Okay, full disclosure, Miss Cassie is my wife and no longer technically a Miss, I suppose. Her artwork is dense and complicated, full of pathos, and never fails to inspire me. Throughout our 17 year relationship, I have watched her work evolve, grow, and change into what it has become today. I am particularly intrigued by her more recent work, which mixes a fascination with Japan, printing techniques, recent motherhood and frozen charlottes. I am looking forward to an exhibition in the spring at newly re-located Slingluff Gallery in Calicoon, NY.
Eastern European art has always had a very distinct style. It’s the pure and sharp, sometimes almost brutal style many of them use. Same with Russian illustrator Dima Rebus. His work is pretty frank and critical, no disguise. But you still get a bit of a mystical and vague feeling when you look at his work realizing somehow that there is a lot more hidden in these watercolor illustrations than you thought in first place.
ONEQ, born on Japan’s southeast Kyushu island, mixes Japanese and American art styles when dealing with manga designs. It’s a pop-art style with an underground flavor.
Javier Medellin Puyou is prolific Mexican artist. I only recently discovered his work, and I fell in love with it at first sight. His line work and choice of color reminds me of Japanese comics. He depicts girls with wide-set eyes in a unique and beautiful way, and his color compositions are very unique.
New York artist Jazzberry Blue uses bright colors and playful pop culture references. His work has crazy titles like ‘Gum, Drugs and Coca Cola (gifts under 5$ for the witchdoctor who has absolutely everything)’. It’s bold, graphic and fun.
He may not have seen the modern world of today, passing on at the age of 77 in 1963, but Frank Rudolph Paul evidently saw the future with incredible imagination, as we can see in his trippy science fiction and fantasy illustrations. According to this, he was the ‘first person to ever make a living drawing spaceships‘ too.
A good friend of mine, Austin Lotz, recently got a job and moved up to New York to pursue design. I have all the faith in him, because this kid leaks talent. His work displays creativity and intelligence that most illustrators and designers lack.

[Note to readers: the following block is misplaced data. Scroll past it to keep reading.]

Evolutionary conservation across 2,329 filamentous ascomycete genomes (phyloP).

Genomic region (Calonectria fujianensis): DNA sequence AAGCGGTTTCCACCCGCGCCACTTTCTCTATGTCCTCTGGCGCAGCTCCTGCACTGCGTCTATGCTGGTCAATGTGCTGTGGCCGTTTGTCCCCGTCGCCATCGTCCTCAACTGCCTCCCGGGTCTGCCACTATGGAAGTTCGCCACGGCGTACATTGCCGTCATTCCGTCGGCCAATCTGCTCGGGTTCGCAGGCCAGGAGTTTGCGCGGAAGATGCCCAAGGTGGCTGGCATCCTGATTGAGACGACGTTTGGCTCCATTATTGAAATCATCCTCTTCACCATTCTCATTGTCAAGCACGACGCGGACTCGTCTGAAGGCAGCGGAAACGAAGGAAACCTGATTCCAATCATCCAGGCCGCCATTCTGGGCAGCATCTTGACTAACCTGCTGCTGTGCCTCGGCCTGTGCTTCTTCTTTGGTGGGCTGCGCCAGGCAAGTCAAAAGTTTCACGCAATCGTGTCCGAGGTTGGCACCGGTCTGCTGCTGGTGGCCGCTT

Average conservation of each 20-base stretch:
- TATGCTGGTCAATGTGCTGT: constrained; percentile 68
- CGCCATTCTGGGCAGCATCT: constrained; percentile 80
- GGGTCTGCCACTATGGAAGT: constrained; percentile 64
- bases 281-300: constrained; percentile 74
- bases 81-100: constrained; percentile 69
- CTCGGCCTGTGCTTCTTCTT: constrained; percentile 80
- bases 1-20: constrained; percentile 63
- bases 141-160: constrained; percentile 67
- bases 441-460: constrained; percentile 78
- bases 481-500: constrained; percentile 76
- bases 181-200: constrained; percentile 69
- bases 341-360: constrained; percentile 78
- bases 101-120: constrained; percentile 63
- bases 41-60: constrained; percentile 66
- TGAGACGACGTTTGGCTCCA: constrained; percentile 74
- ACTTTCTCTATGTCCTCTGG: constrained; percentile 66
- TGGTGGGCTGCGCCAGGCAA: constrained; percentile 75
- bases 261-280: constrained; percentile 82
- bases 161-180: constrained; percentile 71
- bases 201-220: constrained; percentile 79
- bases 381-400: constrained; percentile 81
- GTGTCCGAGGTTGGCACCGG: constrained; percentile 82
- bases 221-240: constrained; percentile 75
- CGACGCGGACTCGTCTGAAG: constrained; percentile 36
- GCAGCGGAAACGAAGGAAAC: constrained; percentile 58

April 6, 2010, I survived a death defying five story fall through Philadelphia’s Divine Lorraine Hotel. I spent the next ten days in ICU Psychosis in Hahnemann Hospital. During this time I had hallucinations of dead babies, riots, terrorism, hell, and 4Loko. I talked to inanimate objects, perceiving them to simply be French tourists. Six months after my recovery, I made a series illustrating my hellish voyage into my own mind. This experience has continued into my personal and illustrative work dealing with perception, memory, and mental deterioration that can strike any of us at anytime.
Comic anthologies are a great way to be introduced to a variety of artists, whether they’re legends in the industry or new and upcoming. Horror anthologies, however, are a breed all in their own. The trend is coming back and it’s well deserved. I am thrilled. Ghosts #1 features brilliant work from Paul Pope, Rufus […]
Emma Leonard is an illustrator based in Melbourne. She draws beautiful artworks of beautiful ladies with wonderful attention to detail. Her work is usually dabs of colour standing out of her fine-lined pencil work. From the intricacies of flower petals, to each strand of hair, Leonard’s drawings are superb works of art.
When I’m inadvertently or advertently a jerk in public, I sometimes get apprehensive someone with Mel Stringer’s insight and sense of justice will be present and make a comic about it. Based in Brisbane, Stringer’s kawaii characters bely a subtle but potent introspection into every day situations. She uses a gentle pallet of pastels to create comics and cards, and she takes commissions.
News flash: hilarious illustrator Graham Roumeu has not stopped working. His humor is surprising and human and could be comparable with David Shirley. Some of my favorites by him include his Big Foot memoir books. If you want to laugh and find inspiration to think on a different level, Roumeu is your man.
The felt-tip marker illustrations of Listen04 are childlike and paired with darkly humorous, Twitter-friendly wordplay. Traditional media with built-in social media integration? Genius.
A mutagenic R Crumb, James Unsworth’s art is scatological and venereal. A print-maker based in London who employs pen and ink, his drawings contort penises and breasts and sex toys into people and animals. Unsworth was raised ‘on a diet of Thrash Metal, Clive Barker, Stephen King and Video Nasties’, and he studied at the Royal Collage of Art, and his work is a Danteian vision of excess and depravity manifesting through decay, dismemberment, and excrement. Bless his work and soul. I feel nauseous.